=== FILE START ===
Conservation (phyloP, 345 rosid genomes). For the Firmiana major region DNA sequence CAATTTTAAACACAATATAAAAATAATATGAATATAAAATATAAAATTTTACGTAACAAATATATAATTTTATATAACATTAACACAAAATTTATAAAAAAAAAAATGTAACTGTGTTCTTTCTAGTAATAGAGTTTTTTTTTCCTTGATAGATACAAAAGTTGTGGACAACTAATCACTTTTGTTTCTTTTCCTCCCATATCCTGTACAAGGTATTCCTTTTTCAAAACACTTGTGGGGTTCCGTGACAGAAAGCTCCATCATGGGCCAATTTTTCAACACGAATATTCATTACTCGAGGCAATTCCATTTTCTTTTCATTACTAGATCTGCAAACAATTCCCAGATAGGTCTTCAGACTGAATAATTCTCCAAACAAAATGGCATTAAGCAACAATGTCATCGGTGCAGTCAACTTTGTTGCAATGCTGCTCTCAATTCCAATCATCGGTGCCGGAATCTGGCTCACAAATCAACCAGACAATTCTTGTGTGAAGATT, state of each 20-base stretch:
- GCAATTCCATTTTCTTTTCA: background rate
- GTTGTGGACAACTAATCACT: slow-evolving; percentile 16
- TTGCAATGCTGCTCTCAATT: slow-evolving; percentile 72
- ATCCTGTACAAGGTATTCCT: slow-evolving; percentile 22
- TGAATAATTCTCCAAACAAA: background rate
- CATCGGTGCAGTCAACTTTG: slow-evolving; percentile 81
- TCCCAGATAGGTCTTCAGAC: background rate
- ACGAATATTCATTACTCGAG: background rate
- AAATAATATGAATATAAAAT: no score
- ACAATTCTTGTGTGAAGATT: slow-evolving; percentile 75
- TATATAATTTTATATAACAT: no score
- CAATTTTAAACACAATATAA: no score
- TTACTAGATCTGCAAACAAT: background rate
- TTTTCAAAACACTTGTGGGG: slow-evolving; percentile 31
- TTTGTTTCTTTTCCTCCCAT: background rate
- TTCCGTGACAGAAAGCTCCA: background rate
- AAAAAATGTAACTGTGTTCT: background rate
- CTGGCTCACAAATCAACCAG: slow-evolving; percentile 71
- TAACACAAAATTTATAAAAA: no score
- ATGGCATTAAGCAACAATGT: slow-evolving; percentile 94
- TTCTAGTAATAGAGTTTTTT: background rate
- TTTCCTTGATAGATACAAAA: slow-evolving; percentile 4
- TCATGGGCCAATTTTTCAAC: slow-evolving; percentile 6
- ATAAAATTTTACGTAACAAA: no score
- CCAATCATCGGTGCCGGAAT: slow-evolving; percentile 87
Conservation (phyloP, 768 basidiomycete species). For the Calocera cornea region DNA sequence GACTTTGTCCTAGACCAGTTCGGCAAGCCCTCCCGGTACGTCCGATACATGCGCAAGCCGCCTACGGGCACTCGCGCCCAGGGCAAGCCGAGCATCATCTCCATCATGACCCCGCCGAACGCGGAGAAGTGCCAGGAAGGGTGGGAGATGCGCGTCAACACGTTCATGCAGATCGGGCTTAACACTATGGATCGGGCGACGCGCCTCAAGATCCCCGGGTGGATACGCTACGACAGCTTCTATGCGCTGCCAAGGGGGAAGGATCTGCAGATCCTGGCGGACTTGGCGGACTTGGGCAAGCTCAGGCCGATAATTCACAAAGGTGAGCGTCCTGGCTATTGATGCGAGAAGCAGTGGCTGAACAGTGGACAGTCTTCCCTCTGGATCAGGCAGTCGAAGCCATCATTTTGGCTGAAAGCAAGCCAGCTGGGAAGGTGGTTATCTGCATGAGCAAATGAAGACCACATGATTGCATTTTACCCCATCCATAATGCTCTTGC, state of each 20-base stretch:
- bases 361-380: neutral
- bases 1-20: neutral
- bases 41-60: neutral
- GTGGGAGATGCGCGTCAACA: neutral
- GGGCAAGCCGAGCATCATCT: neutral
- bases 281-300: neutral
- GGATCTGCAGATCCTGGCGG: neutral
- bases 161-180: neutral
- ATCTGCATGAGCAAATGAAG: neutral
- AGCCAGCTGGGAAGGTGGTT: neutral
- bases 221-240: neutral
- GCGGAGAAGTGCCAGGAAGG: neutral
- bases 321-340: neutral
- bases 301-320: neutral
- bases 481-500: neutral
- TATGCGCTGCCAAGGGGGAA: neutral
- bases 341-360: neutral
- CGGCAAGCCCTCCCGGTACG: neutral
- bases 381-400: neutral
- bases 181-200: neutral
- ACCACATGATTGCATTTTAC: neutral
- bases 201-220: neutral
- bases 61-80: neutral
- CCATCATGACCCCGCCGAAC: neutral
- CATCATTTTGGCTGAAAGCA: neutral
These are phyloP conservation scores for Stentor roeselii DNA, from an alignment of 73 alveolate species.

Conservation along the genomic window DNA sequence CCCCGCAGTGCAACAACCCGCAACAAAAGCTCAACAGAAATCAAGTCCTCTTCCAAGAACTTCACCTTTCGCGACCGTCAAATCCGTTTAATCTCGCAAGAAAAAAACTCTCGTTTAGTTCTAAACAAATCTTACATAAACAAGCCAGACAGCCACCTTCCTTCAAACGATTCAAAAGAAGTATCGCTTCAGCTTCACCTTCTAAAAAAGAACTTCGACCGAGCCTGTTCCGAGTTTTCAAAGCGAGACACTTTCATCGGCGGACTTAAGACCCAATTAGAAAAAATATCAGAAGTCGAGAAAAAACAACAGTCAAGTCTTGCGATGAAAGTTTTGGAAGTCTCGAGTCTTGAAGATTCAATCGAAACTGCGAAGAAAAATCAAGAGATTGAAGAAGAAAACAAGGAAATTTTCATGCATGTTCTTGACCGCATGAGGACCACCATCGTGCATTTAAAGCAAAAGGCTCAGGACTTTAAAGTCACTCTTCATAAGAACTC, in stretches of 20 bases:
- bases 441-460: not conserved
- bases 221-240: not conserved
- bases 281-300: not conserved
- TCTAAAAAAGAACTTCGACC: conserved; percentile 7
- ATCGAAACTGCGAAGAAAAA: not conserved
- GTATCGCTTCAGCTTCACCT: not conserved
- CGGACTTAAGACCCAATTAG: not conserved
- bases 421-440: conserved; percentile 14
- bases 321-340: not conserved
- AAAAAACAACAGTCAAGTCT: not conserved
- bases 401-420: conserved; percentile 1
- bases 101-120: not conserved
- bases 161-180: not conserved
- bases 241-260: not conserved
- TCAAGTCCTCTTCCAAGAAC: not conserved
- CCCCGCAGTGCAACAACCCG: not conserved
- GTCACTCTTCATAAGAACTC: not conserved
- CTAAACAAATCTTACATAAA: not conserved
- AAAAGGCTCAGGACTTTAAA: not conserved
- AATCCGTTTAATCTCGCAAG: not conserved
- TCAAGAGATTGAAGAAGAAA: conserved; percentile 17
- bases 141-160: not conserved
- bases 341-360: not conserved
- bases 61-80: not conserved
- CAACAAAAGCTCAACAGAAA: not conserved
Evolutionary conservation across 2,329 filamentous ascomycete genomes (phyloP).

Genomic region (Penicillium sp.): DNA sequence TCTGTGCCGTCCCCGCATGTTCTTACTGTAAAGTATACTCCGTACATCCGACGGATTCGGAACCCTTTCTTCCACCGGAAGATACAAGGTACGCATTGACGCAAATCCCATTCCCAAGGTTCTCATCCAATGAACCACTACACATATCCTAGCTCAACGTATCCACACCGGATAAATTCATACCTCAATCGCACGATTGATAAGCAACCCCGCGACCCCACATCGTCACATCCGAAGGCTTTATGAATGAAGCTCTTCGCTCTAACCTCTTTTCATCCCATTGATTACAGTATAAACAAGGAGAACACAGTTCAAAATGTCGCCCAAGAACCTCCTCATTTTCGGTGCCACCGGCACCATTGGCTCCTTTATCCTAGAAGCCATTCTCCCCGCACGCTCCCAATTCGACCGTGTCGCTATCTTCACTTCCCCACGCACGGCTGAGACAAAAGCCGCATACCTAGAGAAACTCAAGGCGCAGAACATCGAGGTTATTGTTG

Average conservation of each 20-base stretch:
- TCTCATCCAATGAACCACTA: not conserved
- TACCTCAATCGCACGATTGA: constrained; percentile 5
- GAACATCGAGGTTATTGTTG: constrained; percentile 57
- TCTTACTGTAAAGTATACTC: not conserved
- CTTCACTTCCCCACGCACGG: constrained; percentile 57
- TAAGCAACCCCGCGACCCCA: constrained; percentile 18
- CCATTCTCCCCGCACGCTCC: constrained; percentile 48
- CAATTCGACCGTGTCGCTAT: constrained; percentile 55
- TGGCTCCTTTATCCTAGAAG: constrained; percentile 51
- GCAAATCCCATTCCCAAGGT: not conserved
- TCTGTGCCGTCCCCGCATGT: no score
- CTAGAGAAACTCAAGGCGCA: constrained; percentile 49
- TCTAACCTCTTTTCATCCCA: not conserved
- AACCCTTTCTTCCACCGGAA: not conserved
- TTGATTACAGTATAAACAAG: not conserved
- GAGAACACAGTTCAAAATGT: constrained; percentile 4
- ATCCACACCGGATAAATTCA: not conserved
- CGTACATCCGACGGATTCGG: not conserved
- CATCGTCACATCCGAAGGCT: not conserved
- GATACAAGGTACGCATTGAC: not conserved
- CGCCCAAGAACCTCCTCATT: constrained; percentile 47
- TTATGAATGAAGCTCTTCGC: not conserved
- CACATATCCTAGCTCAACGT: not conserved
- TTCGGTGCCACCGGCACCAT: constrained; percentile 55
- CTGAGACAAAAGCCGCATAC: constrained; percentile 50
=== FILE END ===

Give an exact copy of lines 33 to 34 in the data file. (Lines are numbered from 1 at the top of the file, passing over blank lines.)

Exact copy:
- bases 281-300: neutral
- GGATCTGCAGATCCTGGCGG: neutral